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Become more employable
Chandramouli Srinivasan talks about the biggest challenges that an employee faces in the knowledge industry
In this rapidly changing job profile from manager relationship to technology interventions in the HR space, there have been two distinct employee issues which are posing serious challenge. The work place in the knowledge industry is changing from ‘life time employment’ to ‘life time employability’. Increasingly, firms are preparing themselves to see ‘very happy employees’ leave not because always because of the manager, compensation, company, policies or opportunity it offers. But because of the individual’s urge to keep oneself employable and stay ahead of the curve.
Before you brush this as a millennial behaviour, let’s think about what happens if employees don’t prepare themselves for employability and rather commit for the current employment. Firms are focused on quarter to quarter results and this has created serious challenges for the employee. Priorities of businesses in firms are changing and seldom are these communicated down the levels. What were hot skills, gets down the order in a matter of a few quarters or a year.
Smarter firms have created training and learning programmes and structured the courses to meet this changing trend. These firms are able to make out the difference between training programmes and learning and development programmes. Companies have to be seen investing in employees to make them employable.
A little deeper dive into this ‘employability concept’ reveals a whole set of new skills. Ability to connect over LinkedIn, effective networking, building a point of view, adapt to new technologies, make linkages between industries, stay in touch with adjacencies etc. These may or may not be directly relevant to the employee’s day to day role but makes the individual more valuable. A lot of these can’t be tutored.
Another important challenge for employees is to stay objective in the workplace. Employment space in the knowledge industry is fast changing from grade based policies to customised policies at an individual level. This means two people in the same level and role may have different policies with respect to compensation, salary structures, reporting structure, work from home policies etc. This phenomenon could take a while to get traction in large firms, but the trend is already happening in smaller and mid-sized knowledge firms.
Treating different employees differently is so relevant and possible in today’s context. Technology does make it possible to administer these at each employee level. The biggest challenge for employees in this context is to stay objective. The research findings in India stated that employee discontent on compensation is not always about the absolute salary. It is always on the compensation compared to a peer or a friend. In the new era of customised roles and policies, employees will see this variation a lot more. Compensation was just an example.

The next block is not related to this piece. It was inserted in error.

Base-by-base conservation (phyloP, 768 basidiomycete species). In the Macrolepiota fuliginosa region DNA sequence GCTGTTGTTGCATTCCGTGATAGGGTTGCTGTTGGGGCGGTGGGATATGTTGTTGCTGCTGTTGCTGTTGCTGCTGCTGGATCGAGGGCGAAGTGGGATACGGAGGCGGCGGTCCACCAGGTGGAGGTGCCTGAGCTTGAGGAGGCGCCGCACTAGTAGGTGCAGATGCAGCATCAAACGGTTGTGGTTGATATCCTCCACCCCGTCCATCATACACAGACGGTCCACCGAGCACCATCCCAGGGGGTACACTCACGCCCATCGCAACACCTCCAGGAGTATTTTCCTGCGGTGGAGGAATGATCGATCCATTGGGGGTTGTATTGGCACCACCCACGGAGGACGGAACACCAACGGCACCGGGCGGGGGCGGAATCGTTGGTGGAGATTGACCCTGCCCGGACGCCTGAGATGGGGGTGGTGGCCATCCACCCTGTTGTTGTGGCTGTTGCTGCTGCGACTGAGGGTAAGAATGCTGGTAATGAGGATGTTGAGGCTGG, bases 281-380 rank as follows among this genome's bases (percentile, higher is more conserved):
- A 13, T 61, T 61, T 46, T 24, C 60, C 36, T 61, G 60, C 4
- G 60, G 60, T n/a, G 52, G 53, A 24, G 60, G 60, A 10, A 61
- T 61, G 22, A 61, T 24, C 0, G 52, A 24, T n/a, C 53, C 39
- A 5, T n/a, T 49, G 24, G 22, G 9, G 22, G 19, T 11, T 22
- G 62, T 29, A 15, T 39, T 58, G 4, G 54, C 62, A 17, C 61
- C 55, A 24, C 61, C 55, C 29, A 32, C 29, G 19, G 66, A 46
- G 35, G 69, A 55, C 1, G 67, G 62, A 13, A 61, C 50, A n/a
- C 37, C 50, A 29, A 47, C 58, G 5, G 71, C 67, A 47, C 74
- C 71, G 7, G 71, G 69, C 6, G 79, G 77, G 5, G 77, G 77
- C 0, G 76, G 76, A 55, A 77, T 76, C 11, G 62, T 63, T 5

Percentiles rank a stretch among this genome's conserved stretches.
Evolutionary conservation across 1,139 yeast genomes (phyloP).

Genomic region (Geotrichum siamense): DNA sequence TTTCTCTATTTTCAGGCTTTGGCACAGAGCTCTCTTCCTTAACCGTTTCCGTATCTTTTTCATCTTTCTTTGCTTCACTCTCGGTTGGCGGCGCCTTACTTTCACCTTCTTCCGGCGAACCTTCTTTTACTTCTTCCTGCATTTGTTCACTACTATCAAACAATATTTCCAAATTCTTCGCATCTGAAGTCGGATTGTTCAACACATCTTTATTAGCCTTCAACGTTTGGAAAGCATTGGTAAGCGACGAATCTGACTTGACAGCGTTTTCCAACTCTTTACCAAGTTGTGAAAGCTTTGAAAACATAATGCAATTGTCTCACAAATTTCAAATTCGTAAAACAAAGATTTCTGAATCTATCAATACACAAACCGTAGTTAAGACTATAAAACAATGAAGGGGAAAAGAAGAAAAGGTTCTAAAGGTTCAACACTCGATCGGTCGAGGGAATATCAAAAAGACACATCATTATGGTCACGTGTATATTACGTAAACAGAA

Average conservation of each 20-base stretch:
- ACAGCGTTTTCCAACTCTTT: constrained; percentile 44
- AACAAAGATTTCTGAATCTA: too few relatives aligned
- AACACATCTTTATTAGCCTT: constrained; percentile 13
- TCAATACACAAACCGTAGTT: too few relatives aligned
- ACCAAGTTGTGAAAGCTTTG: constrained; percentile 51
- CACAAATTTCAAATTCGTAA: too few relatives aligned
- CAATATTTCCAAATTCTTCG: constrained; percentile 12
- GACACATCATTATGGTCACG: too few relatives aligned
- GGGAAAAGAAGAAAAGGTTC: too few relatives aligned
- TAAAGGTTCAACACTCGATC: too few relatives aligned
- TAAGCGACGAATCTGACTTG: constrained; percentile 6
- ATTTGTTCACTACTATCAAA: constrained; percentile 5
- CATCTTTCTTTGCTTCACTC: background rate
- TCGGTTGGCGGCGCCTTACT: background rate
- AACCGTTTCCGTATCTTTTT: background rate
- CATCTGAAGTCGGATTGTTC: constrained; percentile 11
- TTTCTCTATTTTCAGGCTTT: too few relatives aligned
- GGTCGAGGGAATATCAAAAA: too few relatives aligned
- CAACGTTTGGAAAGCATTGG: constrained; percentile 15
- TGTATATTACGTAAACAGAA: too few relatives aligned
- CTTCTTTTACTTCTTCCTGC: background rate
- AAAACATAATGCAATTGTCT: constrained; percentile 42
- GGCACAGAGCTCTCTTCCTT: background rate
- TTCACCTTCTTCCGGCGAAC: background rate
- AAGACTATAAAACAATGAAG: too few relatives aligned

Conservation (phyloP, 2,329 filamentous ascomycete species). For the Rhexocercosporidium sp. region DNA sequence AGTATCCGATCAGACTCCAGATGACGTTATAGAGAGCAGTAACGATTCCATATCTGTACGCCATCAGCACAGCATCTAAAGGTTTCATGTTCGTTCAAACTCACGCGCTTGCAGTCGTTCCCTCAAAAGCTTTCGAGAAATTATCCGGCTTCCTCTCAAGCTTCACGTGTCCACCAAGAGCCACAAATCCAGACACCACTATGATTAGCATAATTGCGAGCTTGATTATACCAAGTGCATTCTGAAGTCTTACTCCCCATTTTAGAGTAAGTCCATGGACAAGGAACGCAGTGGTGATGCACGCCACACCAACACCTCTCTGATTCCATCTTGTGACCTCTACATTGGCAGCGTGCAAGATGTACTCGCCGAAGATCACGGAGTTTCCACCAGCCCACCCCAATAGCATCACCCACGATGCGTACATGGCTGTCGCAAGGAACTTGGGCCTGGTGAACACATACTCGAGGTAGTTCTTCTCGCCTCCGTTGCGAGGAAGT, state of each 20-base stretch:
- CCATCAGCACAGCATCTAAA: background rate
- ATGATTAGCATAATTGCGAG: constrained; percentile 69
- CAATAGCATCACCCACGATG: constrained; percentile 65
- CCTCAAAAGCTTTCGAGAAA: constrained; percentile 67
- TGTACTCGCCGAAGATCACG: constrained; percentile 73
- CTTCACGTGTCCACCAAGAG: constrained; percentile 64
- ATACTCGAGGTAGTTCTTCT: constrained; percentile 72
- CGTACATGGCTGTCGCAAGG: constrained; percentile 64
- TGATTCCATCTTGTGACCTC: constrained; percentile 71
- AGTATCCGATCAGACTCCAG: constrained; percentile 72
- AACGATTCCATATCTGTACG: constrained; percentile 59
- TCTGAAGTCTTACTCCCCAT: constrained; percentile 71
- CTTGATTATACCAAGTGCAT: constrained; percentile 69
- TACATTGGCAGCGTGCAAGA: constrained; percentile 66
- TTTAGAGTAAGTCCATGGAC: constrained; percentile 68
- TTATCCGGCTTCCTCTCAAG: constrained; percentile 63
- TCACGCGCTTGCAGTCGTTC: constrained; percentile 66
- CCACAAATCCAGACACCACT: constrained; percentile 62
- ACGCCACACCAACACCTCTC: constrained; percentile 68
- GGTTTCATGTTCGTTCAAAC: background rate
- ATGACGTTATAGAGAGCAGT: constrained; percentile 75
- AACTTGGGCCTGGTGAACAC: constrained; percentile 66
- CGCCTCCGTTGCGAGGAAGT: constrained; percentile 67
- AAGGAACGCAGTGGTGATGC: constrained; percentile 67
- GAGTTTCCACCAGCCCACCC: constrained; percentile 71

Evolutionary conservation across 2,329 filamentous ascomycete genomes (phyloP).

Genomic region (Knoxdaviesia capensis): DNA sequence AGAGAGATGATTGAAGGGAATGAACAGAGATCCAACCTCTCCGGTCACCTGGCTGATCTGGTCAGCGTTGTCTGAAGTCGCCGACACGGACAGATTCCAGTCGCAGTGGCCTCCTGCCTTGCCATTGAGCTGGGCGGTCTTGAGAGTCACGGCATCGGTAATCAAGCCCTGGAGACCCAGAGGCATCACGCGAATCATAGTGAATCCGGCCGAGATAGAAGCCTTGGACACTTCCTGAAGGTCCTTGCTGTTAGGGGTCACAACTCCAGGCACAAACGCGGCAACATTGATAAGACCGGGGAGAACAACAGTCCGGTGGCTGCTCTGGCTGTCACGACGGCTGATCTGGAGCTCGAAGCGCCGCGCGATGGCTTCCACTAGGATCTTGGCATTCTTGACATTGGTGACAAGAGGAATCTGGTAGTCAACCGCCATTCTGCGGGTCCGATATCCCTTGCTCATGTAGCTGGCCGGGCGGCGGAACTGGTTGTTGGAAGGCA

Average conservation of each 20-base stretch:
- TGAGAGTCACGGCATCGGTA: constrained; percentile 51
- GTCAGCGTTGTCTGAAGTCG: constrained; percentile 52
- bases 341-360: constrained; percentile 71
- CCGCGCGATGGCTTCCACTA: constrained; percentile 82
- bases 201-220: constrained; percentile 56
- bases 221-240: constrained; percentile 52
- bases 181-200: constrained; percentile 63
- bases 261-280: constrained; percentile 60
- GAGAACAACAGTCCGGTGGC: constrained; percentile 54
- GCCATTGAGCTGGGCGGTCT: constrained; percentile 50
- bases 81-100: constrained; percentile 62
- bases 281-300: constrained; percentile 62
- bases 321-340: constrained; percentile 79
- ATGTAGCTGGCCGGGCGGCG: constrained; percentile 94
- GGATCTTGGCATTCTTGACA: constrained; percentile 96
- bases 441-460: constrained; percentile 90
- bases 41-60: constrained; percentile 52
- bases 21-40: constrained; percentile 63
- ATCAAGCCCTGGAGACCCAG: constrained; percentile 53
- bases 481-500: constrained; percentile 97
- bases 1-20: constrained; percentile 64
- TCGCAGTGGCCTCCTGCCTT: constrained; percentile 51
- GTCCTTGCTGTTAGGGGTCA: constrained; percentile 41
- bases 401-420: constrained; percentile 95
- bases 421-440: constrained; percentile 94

strength & weakness
It becomes very important for the employee to know what exactly their strengths and weaknesses are. It is also critical for the employee to understand the importance and the value one brings to the table. The value each employee brings can be classified in two parts: Deep domain skill and ability to drive the programme or the agenda. Most employees focus on the first part and either ignore or are unaware of the second one.
Driving an agenda needs very different skills. Ability to see the big picture, drive consensus, focus on end outcomes, involving multiple stakeholders, aligning to the larger goal are some of these skills. Being objective is the most important virtue in this context. The ability to be balanced on decisions, willingness to talk out a problem, articulation of issue without getting personal, knowing what and when to escalate, giving time for a solution to yield results are some of the aspects which employees need to practice.
Employees in knowledge industry will see a lot of these challenges more often than in the past. Market place and the economy is changing quite fast. Adaptability to these changing needs will be key challenge for employees.
(The writer is COO, Feedback Business Consulting Services)
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